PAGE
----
Brilliant Classics does it again
Michael Suh | 09/23/2007
(5 out of 5 stars)
"For some unfathomable reason, pianists love to mutilate Chopin's music more than any other composer's in the piano repertoire. It almost seems like a parlor game to see who can come up with the most foreign interpretation. Tempos get warped, dynamics are modified, and an audience never hears 3/4 time get stretched in so many bizarre ways than listening to a Chopin Scherzo.
So, putting a complete Chopin edition together is a risky business. Brilliant Classics has put together a collection with some historically famous Chopin interpreters and filled in the rest with some no-name talent.
Because they picked the best of the vaults of lots of record companies, many of the recordings here are outstanding. All of the famous stuff -- the Ballades, the major Waltzes, the Nocturnes, etc. get red carpet treatment. There are a few issues. For some reason, some of the Mazurkas are played on a Pleyel piano, so it has a much boxier sound than modern pianos. I like the contrast of the salon-like sound from the Pleyel (Chopin himself preferred to perform on Pleyels), but one would think it would be an all-or-nothing thing -- why put only two discs on a period instrument? The Piano Sonatas are so-so here -- they're uneven because they're performed by 3 different pianists, all on the same disc. They're all competent, but one would hope for a consistent sound and style. I personally don't care much for the fuzzy 2nd Piano Sonata mono recording by Gilels from 1949, but I have others at home to make me happy.
The live performance of the Piano Concertos are winners -- they're not strong works to begin with and almost impossible to admire, but Kissin brings as much musical unity as can be found, even with the occasional cough from the audience. The Songs are quaint and more of a curiosity than of musical value. There are very few of Chopin's works that are truly "obscure," but they deserve to be that way; most of his Variations aren't very innovative, and the Polonaises and Waltzes can be ho-hum. The no-name talent does as well as anyone I can imagine trying to get through some of this stuff.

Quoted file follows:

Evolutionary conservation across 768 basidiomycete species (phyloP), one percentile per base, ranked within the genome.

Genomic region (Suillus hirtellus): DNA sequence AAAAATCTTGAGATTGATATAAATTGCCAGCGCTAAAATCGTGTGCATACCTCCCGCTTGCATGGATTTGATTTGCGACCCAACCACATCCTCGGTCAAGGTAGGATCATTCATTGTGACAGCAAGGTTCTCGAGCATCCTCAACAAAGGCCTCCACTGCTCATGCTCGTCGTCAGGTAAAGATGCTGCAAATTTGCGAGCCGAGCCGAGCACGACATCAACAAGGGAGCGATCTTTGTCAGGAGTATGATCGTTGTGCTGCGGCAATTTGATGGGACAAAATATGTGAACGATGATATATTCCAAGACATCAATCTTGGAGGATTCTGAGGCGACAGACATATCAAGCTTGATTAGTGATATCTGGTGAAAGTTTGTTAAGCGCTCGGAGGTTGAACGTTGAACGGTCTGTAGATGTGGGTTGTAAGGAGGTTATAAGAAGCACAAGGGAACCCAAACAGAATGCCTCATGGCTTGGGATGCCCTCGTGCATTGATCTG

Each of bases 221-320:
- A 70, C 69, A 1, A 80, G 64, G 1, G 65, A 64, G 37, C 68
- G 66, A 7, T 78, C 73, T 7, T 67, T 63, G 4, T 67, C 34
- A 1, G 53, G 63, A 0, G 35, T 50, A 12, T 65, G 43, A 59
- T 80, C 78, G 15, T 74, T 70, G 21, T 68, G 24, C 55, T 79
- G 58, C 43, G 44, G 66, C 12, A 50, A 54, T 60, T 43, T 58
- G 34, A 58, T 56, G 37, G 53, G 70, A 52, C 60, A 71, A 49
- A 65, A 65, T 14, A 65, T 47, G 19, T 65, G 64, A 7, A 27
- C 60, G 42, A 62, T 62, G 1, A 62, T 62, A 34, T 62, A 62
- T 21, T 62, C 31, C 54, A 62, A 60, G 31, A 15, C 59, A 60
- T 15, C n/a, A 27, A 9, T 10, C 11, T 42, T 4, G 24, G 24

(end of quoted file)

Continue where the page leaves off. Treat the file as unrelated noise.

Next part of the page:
For the price, it can't be beat -- it's less than half the price of DG's, and just as good. The booklet included endlessly prattles about what a genius Chopin was, but still is quite informative once you sift through the fawning. It's really hard to go wrong with this set. Thanks, Brilliant Classics!"
Another triumph for Brilliant Classics
Michael Schell | www.schellsburg.com | 07/27/2008
(5 out of 5 stars)
"In the months of late 2006 and early 2007, rumors were abuzz of a new "complete" composer edition from Brilliant Classics, following on the heels of their renowned Bach and Mozart releases (and before the Beethoven and Brahms collections which appeared in late 2007 and early 2008 respectively). CD collectors went around trying to figure out whose birth or death anniversaries might fall in 2007. Then word came out that it would be a Romantic composer, and that the set would be 30 CDs. And so the aficionados tried to calculate whose 19th Century output might total approximate 30 hours.
It was a surprise to find out the composer in question was Chopin. Turns out that the initial release of Brilliant's "complete" set was in France and included an additional 13 CDs of historic recordings ("Pianists of the Golden Age"), and with a nice booklet of liner notes in French. The set sold here includes the first 17 CDs from that set: "modern" performances of the complete Chopin output, every last composition of which includes a piano part.